• Kim Scovill

LATEST NEWS - 11/19/21 House Passes BBB Act - NG911 Funding Included in BBB Act

Updated: Nov 20, 2021

Part of Budget Reconciliation Act Legislative Process & Stand Alone Senate Legislation

November 19, 2021

Build Back Better Act Heads to Senate

The House passed the Build Back Better (BBB) Act (HR 5376) on a 220-213 nearly party-line vote, with only one Democrat, Rep. Jared Golden (D., Maine), voting against it and no Republicans voting for it.

The vote was delayed by a record-setting overnight “one-minute” speech by Rep. Kevin McCarthy (R., Calif.), a privilege accorded him in his role as minority leader.

The measure, which includes provisions aimed at supporting remote learning, protecting data privacy, supporting next-generation 911 (NG-911), boosting broadband adoption, increasing antitrust enforcement, and bolstering cybersecurity, now goes to the Senate.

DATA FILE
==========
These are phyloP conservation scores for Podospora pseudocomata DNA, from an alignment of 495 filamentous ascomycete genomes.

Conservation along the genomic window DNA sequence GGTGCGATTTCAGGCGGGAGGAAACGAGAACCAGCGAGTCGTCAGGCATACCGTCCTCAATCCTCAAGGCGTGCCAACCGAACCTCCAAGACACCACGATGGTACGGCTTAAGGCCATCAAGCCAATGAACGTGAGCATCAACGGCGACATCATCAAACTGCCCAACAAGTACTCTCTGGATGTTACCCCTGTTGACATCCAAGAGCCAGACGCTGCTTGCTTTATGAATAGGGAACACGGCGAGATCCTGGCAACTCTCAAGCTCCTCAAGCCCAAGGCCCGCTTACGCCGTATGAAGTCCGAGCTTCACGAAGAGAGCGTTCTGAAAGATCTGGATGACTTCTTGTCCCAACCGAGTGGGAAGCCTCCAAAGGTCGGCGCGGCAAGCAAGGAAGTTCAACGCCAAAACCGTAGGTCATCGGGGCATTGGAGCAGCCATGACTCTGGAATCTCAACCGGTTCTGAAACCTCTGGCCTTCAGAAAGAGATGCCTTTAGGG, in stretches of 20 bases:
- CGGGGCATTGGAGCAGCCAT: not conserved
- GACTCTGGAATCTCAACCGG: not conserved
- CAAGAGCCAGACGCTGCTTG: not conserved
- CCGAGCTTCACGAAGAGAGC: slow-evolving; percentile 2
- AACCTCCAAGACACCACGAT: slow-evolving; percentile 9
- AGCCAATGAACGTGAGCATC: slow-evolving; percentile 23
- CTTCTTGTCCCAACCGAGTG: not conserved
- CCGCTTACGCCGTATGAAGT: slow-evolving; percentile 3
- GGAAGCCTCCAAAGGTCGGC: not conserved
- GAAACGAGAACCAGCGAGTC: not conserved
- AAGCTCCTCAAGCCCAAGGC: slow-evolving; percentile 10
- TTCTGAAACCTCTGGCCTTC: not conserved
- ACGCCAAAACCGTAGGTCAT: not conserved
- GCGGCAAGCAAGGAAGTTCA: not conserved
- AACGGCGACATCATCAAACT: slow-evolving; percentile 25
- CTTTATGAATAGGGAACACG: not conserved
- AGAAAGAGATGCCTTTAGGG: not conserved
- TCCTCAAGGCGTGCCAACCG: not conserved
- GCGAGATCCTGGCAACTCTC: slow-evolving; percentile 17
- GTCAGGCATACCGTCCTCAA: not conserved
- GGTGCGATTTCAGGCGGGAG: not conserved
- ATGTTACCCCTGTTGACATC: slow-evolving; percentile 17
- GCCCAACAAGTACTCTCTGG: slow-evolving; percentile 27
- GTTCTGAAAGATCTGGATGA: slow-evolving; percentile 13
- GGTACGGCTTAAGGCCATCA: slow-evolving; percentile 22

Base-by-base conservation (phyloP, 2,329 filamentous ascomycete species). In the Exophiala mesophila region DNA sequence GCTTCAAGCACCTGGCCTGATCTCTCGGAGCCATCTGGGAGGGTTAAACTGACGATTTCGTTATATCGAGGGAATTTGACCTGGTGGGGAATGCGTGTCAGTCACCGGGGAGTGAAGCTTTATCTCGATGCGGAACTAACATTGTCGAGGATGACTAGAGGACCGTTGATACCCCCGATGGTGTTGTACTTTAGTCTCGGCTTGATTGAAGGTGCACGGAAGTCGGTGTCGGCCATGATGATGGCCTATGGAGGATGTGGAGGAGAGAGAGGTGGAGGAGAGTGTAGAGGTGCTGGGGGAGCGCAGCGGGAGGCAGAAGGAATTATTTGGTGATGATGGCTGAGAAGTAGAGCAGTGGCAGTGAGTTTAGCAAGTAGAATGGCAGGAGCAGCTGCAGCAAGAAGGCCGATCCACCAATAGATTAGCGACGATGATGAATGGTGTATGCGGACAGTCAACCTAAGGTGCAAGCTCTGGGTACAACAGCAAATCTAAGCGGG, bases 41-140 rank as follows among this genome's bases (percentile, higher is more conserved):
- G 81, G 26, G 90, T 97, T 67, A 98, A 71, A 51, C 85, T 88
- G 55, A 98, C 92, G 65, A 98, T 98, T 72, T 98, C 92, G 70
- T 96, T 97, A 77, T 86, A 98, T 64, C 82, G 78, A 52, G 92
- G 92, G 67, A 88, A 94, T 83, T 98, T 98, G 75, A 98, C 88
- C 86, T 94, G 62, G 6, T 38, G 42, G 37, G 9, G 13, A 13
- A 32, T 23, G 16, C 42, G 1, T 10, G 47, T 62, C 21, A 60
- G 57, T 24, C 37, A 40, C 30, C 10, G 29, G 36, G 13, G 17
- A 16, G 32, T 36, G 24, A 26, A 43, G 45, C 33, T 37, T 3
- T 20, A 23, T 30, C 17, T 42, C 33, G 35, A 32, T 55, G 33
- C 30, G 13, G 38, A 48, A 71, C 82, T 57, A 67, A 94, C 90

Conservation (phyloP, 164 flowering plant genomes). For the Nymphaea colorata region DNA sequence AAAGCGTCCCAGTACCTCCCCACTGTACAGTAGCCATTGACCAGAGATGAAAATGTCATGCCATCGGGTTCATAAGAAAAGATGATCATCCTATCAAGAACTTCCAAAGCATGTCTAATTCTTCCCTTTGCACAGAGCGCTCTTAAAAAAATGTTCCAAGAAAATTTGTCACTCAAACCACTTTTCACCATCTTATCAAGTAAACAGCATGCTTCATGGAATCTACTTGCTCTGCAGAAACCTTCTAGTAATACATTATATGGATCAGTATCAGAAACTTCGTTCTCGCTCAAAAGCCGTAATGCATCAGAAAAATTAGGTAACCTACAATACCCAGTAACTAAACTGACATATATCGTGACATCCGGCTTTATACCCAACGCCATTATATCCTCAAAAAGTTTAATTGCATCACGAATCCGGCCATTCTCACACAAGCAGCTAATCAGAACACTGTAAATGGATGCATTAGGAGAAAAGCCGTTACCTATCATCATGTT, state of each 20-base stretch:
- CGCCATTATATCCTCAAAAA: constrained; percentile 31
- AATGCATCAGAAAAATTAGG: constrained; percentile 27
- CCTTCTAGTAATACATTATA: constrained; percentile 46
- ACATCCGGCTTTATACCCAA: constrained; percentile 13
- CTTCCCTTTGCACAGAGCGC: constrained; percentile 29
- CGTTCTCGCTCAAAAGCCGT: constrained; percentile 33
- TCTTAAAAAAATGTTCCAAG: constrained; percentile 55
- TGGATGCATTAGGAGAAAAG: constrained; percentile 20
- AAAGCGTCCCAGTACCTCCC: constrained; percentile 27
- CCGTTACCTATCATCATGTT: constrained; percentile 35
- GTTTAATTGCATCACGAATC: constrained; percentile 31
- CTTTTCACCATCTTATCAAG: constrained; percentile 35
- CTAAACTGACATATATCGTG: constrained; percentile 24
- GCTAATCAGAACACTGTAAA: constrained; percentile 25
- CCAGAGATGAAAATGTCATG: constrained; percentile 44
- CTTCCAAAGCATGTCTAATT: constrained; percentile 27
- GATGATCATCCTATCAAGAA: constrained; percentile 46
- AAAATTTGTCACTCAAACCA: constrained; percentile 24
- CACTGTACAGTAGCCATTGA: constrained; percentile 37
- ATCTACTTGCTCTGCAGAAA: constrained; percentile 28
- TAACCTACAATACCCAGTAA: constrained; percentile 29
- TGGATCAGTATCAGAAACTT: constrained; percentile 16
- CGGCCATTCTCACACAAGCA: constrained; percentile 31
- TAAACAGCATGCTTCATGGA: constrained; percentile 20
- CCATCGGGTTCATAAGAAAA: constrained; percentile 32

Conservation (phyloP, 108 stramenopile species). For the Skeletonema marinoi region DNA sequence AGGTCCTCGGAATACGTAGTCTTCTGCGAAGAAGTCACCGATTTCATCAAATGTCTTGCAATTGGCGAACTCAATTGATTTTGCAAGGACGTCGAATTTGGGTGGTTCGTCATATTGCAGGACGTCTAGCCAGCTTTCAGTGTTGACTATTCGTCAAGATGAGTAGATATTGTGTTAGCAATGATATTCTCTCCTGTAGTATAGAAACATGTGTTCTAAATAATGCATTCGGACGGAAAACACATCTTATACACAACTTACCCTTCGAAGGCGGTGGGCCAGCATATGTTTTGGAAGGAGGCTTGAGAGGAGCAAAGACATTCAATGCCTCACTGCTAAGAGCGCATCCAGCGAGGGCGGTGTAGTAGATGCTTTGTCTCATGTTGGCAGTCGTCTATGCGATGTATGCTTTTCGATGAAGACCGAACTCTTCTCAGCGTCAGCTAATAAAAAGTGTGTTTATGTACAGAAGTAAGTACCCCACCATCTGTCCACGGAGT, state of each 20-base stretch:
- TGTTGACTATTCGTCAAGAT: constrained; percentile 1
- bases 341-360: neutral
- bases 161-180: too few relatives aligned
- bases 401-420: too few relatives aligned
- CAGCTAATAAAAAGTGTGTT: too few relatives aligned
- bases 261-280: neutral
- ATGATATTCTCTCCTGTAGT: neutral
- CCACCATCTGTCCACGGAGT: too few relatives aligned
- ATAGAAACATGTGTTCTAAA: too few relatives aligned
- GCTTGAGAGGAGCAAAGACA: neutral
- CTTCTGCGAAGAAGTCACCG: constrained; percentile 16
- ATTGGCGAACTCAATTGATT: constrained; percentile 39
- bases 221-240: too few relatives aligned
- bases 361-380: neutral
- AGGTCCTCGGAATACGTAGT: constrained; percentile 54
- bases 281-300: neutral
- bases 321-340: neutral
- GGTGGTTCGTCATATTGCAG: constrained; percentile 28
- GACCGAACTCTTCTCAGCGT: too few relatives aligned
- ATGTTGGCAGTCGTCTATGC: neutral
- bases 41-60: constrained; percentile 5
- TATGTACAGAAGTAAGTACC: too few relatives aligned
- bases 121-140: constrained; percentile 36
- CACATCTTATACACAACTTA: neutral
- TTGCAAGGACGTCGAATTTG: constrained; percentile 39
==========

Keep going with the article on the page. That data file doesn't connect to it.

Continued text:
House Speaker Nancy Pelosi (D., Calif.) said during a press conference today that the House, Senate, and White House had been working together on the bill as it made its way through the House, and she expressed confidence in Senate passage. However, she also said that “this bill will now be reshaped to their committees, and we’ll see at that point what we have to reconcile.” Objections from moderate Democrats to some of the large social spending commitments in the bill, as well as further limits imposed by the Senate parliamentarian, could lead to changes.

In a statement, Senate Majority Leader Chuck Schumer (D., N.Y.) said, “As soon as the necessary technical and procedural work with the Senate Parliamentarian has been completed, the Senate will take up this legislation. We will act as quickly as possible to get this bill to President Biden’s desk and deliver help for middle-class families.”